Philharmonic Center for the Arts located in the center of Pelican Bay.
The heartbeat of culture in Naples Florida Collier County is unquestionably the The Phil has become known as a setting for art lovers and a stage for acclaimed performances since it opened its $21-million edifice in 1990.
And the Pelican Bay Philharmonic is continually expanding its cultural strata.
Music, theater and art patrons in Southwest Florida make financial donations, establish endowments, and influence the grant-making decisions of an assortment of foundations.
The Pelican Bay Philharmonic was the vision of Myra Daniels, the president and chief executive officer of the center. After attending the first concert of the just-organized Naples Philharmonic Orchestra in 1983, Daniels was inspired.
Other longtime residents disagree with the notion that there was little culture other than swamp buggy races.
The Naples Players put on its first performance – “Annie” – in 1953.
The Players stages eight plays a year – 100 live performances annuall – and, like other cultural organizations throughout the area, is expanding. After 11 years in its own 176-seat house, the Players have a building drive under way to construct a 350-seat theater on city property at Seventh Street South.
In 1954, Jay McNichols opened an art gallery, Reynolds recalls. Today, there are dozens of galleries, specializing in everything from French Impressionist paintings to Native American sculpture – in Collier County.
A reading room was added to the Naples Woman’s Club in 1957, and that room evolved into the Collier County Public Library, which opened in 1964.
Reynolds says Naples Florida was a community rich in church concerts, musical programs by the Naples Music Club, and art exhibits by the Naples Art Association.
The Naples Dinner Theatre, which produces plays with an equity cast, opened in 1975, giving the region still another state on which plays were performed.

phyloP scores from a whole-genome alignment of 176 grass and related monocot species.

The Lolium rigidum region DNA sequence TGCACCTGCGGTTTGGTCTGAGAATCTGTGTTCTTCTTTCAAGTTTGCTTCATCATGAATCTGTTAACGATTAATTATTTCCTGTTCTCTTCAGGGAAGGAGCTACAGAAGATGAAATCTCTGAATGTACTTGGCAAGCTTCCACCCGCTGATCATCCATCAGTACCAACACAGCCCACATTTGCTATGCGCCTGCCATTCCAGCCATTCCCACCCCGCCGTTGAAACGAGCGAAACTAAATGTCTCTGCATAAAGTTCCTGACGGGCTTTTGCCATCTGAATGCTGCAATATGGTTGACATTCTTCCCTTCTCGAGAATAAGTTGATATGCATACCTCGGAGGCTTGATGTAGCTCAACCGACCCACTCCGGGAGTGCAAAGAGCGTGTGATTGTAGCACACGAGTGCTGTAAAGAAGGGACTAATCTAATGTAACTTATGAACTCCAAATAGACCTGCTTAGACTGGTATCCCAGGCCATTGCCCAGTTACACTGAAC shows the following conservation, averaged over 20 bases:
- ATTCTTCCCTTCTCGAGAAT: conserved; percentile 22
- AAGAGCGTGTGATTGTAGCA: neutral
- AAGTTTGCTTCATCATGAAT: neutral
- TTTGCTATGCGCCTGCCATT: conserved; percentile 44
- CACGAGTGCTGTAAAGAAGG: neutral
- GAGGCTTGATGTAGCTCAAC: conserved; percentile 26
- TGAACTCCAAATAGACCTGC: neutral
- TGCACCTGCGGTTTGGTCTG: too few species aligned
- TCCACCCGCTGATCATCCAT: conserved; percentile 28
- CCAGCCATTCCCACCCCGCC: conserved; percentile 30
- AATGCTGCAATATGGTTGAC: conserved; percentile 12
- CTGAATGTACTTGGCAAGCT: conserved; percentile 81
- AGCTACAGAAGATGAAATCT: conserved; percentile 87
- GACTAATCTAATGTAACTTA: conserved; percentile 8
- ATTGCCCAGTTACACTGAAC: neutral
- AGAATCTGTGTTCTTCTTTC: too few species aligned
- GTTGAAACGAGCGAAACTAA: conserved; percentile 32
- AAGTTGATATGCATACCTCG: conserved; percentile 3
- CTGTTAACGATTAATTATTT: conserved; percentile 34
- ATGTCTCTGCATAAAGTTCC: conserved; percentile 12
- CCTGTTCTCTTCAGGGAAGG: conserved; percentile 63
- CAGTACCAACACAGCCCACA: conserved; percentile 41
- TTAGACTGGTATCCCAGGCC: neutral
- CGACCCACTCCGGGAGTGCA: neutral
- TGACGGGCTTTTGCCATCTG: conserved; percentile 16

In 1995, the Naples Philadelphia Piano Quartet began a series of Classic Chamber Music Concerts at Edison Community College. In 1996, the quartet – Toby Blumenthal, Bert Phillips, Lamar Alsop and Norman Carol – began presenting concerts at Cambier Park in Naples.
What Reynolds recalls as a rich cultural heritage was the bud from which the Phil emerged. But few then could have dreamed Collier would one day support an arts center with a 1,221-seat concert hall, two auditoriums, two sculpture gardens, four museum-quality art galleries and a versatile pavilion for chamber music, theater-in-the-round and other activities.
The Pelican Bay Philharmonic was debt-free when it opened the doors to its then $19-million castle in 1988, only five years after the just-formed Naples Philharmonic Orchestra held its first concert on Marco Island in January 1983.
That 20-piece orchestra was formed by a conductor and concertmaster, both new to the area. Within three days, Daniels says, she determined “the county needed and wanted music in their lives.”
Daniels took over fund-raising and a year later was elected president of the group that quickly appointed a music director and scheduled concerts with a 57-piece orchestra.
Before the year was out, Daniels had a vision of a building fund and a $2 million pledge in her hand.
Today, the Pelican Bay Philharmonic has a salaried 84-piece orchestra, separate conductors for its classic, casual and popular music concerts and operas. The center hosts programs ranging from guest appearances of stage stars to performances of modern dance, ballet and children’s shows, plus art exhibits, sculpture exhibitions, lectures on a wide variety of topics ranging from health to art, and special demonstrations like 1995′s religious sand-painting by Tibetan monks.
Since the Pelican Bay Philharmonic opened its center, it has added an administration building and other facilities while staging 274 programs in 1995.
Now the Pelican Bay Philharmonic has 15 acres in Pelican Marsh, two miles north of its center, on which it plans to build a separate educational facility.
Daniels says that few cities in the nation have their own orchestras, and very few of those orchestras have their own concert halls, as does Naples. She also points out that until Dallas built a new center, the Pelican Bay Philharmonic had the largest concert organ in the nation.
[contact-form 2 "Blog"]